The Rhetorical Art of Data


Session Title:

  • Data Visualisation and Media Content

Presentation Title:

  • The Rhetorical Art of Data




  • Visualization as a technique of analysis has been employed by a wide range of disciplines in order to better understand large quantities of data about systems. The malleability of data and information in digital form, together with the interactive potential of real-time technologies, has made the use of the technique on computers and the internet particularly effective. The value of data visualization is generally understood in terms of the accuracy of the representation. This approach to the technique may commonly be identified in the way in which data visualization, when employed as a social critique in activist art, has been interpreted. Such art work on the internet has focussed attention on, for example, the use of the internet by corporations to acquire data in the pursuit of power and commercial gain. However, understood in these terms, the artistic use of data visualization has been criticised. The value of the technique to engage artistically with the immersion of societies in data flows whose speed and intensity have been accelerated by the internet has been doubted.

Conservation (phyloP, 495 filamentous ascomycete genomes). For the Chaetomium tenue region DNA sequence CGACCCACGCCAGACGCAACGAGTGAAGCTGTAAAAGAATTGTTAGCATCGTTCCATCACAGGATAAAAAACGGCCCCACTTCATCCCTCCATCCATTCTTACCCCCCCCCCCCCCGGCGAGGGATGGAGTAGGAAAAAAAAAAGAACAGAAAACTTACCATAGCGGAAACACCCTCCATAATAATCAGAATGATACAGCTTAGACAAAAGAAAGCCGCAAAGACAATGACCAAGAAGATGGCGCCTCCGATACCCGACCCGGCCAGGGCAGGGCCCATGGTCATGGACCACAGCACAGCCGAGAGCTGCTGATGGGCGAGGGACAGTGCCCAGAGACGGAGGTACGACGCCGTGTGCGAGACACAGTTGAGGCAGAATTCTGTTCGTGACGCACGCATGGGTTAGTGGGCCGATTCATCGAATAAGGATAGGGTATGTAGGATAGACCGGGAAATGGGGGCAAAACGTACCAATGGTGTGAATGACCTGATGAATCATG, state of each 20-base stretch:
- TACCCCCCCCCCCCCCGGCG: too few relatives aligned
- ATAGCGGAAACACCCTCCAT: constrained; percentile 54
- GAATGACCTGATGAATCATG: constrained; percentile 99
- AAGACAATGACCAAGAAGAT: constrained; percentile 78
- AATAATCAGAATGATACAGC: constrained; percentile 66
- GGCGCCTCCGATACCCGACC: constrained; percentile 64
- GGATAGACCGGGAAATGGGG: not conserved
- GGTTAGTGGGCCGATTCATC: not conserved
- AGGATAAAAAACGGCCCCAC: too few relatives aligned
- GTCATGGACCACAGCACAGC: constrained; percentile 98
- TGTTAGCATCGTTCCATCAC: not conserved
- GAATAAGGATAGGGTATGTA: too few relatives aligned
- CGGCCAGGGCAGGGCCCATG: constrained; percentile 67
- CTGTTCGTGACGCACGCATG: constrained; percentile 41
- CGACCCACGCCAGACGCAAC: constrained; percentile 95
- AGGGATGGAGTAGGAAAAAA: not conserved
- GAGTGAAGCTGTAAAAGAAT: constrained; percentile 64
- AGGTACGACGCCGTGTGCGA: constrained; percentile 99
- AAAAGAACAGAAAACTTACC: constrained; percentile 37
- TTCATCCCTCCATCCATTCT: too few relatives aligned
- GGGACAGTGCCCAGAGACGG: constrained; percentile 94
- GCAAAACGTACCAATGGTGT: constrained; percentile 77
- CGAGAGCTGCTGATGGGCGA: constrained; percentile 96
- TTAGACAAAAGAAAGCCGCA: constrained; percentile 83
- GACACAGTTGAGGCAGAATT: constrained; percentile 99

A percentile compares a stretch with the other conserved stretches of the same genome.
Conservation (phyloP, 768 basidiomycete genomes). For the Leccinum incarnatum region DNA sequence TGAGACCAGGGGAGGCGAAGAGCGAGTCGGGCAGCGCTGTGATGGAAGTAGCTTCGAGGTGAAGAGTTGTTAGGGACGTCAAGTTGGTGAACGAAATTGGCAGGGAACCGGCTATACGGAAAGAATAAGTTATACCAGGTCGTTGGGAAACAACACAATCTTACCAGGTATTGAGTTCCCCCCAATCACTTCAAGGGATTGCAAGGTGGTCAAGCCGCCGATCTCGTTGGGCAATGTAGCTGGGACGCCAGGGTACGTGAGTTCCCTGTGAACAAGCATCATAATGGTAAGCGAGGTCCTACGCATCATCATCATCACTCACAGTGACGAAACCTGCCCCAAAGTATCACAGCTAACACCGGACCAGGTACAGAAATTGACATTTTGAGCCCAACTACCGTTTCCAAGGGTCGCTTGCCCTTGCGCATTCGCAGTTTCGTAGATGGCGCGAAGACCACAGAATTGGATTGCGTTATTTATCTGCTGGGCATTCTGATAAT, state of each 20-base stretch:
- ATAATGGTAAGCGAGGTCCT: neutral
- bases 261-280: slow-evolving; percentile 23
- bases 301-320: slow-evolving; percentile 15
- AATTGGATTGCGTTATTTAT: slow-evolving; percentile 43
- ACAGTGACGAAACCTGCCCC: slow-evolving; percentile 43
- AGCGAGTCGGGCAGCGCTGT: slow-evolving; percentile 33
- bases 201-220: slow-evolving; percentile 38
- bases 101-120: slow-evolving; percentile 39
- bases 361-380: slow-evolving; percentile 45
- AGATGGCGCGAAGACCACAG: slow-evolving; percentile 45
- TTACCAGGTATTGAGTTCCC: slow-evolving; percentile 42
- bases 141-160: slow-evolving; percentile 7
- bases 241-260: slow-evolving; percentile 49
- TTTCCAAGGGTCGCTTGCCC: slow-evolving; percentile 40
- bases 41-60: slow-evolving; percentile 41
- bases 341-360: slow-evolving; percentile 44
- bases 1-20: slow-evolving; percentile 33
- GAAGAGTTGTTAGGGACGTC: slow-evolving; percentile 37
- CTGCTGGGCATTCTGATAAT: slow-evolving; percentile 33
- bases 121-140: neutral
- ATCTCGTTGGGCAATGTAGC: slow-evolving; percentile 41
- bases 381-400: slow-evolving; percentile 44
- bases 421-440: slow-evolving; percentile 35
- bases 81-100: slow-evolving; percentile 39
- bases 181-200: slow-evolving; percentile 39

Questions have been raised as to whether or how its use by art may be differentiated from visualisations effectively employed by other disciplines.  I will propose that data visualization in art, instead of being approached in terms of whether it is a truthful representation of the world, may be understood to have rhetorical force.  My argument, using the work of Jacques Derrida, is that art may open a critical awareness of the value-systems and hierarchies of importance that give rise to the networks and data flows that are visualized. I will focus specifically on the way that legal systems enable the creation and enforcement of certain types of entities and relationships, such as corporations and their directors. Internet art may allow viewers to reflect on the justice of the system being critiqued through the interactive visualization of the contingent and finite networks that are represented. In doing so, internet art may allow for the arrival of what an existing social order has to occlude in order to maintain its existence without change.

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